Beverage can maker divests its three Russian production facilities. (Image: Shutterstock/NavinTar)

The metal packaging company, Ball Corporation, is also withdrawing from its Russian business. The company intends to divest its three production facilities in Russia and reduce their operations immediately. The company had previously announced the suspension of future investments in Russia. The plants in Russia produced about five per cent of the 112.5 billion beverage cans the company shipped worldwide back in 2021.

While Ikea and several other Swedish companies have already announced that they are leaving Russia, Tetra Pak wants to stay for the time being and continue its production. In 2020, the company inaugurated a new factory in Moscow that produces cartons from recycled materials.

The Norwegian beverage carton manufacturer, Elopak, has ceased all activities in Russia. The company operates a plant in St Petersburg and a branch in Moscow. The Elopak plant in Fastiv, Ukraine, has also been temporarily closed to ensure the safety of employees and their families, according to the company. The salaries of the affected employees in both countries will continue to be paid until further notice.

Glass factory badly damaged during attack

At the beginning of March, the Ukrainian production site of the glass packaging manufacturer, Vetropack, was already so badly damaged by military action that it will no longer be possible to resume production in the near future. However, the company had already begun an orderly shutdown of production at the plant near Kiev on 24 February for safety reasons. All employees have been temporarily released from work with full pay. “We are glad that we decided to suspend our production in time. This enabled us to prevent any casualties among our colleagues as a result of this incident,” says CEO, Johann Reiter. Vetropack produces a variety of glass packaging in Ukraine with three melting furnaces and eight production lines.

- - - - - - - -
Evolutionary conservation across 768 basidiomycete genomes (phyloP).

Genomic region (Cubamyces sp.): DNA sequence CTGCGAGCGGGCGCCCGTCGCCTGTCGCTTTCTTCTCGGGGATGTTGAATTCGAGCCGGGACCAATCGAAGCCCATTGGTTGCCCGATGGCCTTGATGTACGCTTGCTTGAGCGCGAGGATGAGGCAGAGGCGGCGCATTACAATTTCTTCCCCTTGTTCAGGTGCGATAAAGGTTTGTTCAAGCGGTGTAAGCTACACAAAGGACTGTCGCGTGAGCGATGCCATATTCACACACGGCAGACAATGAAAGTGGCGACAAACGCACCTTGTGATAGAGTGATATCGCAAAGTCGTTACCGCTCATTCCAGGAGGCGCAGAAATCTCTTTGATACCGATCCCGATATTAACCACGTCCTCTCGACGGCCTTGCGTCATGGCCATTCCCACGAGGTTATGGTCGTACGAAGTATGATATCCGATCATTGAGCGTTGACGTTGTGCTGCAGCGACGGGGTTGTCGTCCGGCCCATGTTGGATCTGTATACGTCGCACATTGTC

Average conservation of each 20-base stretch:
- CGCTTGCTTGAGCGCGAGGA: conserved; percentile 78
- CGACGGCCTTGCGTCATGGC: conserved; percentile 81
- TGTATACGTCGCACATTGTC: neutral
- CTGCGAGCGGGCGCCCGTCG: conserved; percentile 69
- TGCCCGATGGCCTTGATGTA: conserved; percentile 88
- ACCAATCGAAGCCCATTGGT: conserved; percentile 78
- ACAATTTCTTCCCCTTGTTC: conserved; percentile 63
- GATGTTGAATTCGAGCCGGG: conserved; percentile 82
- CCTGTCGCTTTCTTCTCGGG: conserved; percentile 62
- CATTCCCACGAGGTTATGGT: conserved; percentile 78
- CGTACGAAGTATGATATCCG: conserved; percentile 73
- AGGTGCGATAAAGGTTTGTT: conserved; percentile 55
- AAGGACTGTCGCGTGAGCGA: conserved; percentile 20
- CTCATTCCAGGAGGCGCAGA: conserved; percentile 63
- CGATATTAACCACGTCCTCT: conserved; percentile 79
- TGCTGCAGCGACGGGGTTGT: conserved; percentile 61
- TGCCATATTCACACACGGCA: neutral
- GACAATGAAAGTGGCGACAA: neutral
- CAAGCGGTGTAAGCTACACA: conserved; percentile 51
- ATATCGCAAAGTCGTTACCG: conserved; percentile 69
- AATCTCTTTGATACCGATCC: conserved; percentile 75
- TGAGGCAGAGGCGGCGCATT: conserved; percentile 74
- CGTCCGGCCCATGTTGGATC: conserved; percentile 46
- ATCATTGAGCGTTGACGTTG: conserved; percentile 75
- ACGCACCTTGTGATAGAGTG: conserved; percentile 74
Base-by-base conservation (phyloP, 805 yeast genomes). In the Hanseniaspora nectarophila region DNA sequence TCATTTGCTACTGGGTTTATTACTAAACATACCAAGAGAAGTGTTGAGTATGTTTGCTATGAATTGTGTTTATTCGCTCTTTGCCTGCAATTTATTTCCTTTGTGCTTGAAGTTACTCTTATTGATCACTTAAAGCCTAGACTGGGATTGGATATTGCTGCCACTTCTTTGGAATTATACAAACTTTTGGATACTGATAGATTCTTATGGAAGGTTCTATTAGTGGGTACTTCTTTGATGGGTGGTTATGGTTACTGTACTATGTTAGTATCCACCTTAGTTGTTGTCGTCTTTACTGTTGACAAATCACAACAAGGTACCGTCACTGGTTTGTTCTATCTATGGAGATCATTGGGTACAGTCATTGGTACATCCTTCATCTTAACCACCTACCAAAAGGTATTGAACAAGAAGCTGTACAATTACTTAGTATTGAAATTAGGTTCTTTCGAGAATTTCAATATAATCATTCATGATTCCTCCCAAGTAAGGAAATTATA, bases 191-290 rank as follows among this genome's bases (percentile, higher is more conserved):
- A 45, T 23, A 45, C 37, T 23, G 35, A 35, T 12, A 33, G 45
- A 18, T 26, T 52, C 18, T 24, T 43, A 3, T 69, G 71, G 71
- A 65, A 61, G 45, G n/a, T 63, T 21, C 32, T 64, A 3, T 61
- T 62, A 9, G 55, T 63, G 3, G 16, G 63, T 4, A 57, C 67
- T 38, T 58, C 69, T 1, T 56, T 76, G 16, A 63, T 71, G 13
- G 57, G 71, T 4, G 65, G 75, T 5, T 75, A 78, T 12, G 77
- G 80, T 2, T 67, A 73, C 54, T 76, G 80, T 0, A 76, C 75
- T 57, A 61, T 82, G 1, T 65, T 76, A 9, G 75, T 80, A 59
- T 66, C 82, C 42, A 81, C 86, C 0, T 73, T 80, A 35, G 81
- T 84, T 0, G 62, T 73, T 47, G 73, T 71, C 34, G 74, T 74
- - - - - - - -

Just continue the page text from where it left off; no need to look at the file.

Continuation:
Picture of a man who is smiling into the camera
"By suspending our production in good time, we were able to prevent casualties among our colleagues," Johann Reiter, CEO Vetropack. (Image: Vetropack)

Packaging machine manufacturer, Bobst, has set up a special task force to support local employees and partners in the region. “The impact on our turnover will be up to 40 million euros in 2022; our business is completely frozen at this point,” says CEO, Jean-Pascal Bobst. The company is making a long-term commitment to refugee relief in coordination with its employees in Poland, the Czech Republic and neighbouring countries, and has allocated an initial investment of 200,000 euros as part of its internal BobstCare initiative to support the affected people and families and to rebuild the affected regions.

More and more refugees are also arriving in Germany. Distributing and accommodating the people is an important task and challenge. An emergency shelter for war refugees from Ukraine has therefore been set up in Hall 3C at the Exhibition Centre Nuremberg. This will also have an impact on Biofach and Vivaness 2022, according to the organiser. Exhibitors will probably have to move a little closer together at the fair.

N├╝rnberg Messe had also announced that Beviale Moscow would not take place and will be suspended indefinitely in view of the current events. Exhibitions always stand for the peaceful exchange of goods, services and ideas from different nations, they say, and peace is a basic prerequisite for taking place in the respective countries. Due to the armed attack and the resulting sanctions, it is therefore not possible to hold Beviale Moscow.